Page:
Tuesday, August 26, 2014

Why We Shouldn't Put All Our Eggs in Facebook's Basket

Most people who follow my blog know me as the author of the Kailmeyra Series. But I also work extensively with authors, both traditionally published and indie, on building their brand. 

My mantra these days seems to be "build your platform and readers will come." And the majority of the time the response I get is "Everyone's-already-on-Facebook-why-can't-I-just-make-a-fanpage-and-call-it-a-day?"

That would be a great idea, if Facebook wasn't continually changing their policy. 

Take, for example, Facebook's latest "update." Rafflecopter did a great job explaining it here, but to sum it up, at the beginning of November we will no longer be able to use the "like our page" for promotions and giveaways.

I've said it for a while now that Facebook's continual policy shifts diminish an indie author's ability to use their platform effectively. I've never understood the reasoning behind not allowing everyone that "liked" your page to actually see your posts. And now, it seems, Facebook is at it again by limiting an author's ability to find new followers.

Not to social if you ask me.   

However, we need not fear. There are other platforms that actually do a better job of gaining reader awareness. And so, fellow indies, I have compiled a list of must-haves. Best news is that most of these sites are super easy to maintain.

Instagram:  I cannot stress how completely powerful this social media site is. Remember, Instagram is designed to be used on a smart phone. While you can keep track of what's going on via computer, all the sharing and such goes on through a phone app.

Pretty shocking stats show that Pinterest is one of the most influential sites when it comes to sales. Too, this is a great way to show readers your personality. And while setting up boards does take a bit of time, maintaining them is only a few minutes a day.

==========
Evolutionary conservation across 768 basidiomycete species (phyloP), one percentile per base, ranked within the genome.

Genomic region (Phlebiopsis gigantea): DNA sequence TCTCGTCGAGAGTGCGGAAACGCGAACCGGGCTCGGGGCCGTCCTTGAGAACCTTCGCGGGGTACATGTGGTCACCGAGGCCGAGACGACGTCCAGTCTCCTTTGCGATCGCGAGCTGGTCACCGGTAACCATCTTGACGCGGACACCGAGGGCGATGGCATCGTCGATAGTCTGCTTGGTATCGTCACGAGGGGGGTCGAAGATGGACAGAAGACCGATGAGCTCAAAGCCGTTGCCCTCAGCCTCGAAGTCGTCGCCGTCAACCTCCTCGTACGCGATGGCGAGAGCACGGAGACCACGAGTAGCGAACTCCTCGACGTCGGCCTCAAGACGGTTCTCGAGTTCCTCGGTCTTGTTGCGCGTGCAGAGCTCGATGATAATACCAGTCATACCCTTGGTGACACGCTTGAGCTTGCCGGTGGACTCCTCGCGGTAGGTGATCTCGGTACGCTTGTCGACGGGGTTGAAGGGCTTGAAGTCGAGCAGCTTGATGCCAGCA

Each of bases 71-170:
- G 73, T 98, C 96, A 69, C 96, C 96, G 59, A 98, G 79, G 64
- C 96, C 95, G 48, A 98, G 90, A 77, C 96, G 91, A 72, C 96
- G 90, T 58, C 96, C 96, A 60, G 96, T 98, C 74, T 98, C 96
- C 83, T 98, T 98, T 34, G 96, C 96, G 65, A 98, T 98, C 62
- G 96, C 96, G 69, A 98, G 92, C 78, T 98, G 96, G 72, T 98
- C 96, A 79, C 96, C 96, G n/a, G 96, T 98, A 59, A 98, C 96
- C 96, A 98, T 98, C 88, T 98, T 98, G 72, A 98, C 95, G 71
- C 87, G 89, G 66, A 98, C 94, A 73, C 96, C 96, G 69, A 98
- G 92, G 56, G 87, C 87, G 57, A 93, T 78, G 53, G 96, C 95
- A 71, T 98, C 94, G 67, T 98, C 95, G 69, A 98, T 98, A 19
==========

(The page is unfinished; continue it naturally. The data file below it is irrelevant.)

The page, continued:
One of the big daddies of social media. Twitter is a great way to get the word out to thousands of readers. But remember, social media means being social. Get on Twitter and have conversations, 160 characters at a time. I've met some hella writers on twitter as well as my Literary Manager. :-)


If you write anything middle grade or higher, you simply must have a Tumblr.

But wait, you say. I already have a blogger blog ... can't I just count that one? 

Of course, any blog is extremely important. But you must know your audience. And if you write for anyone under the age of 25, those readers love Tumblr. The good news is you can import all your blog posts from Blogger to Tumblr. Check it out here. 

After the great blogger piss off of 2012, when Google decided to do away with their Google Friends Connect program, most readers weren't exactly forming a line to sign up for another Google platform. But hold on for a sec. Google Play is gaining momentum in the publishing industry, authors are now using their "hangout" platform to connect with fans, and there are already 300 million + people on the site. Mark my words, Google aint out of the running yet. Here's some info on finding out more about engaging your audience on Google+. 

Finding places to connect with readers is an ongoing challenge. With Facebook's constant fixation on tethering fanpages so the only avenue administrators have is to "boost a post," author's must look to other sites to increase their reach.

So I say, find new baskets. Share the love. Get off Facebook and see what else is out there. I think you'll find that most of the sites mentioned above are more than happy to welcome you into the fold.

And so I'd like to know. Which social media site do you find to be most valuable for gaining new readers?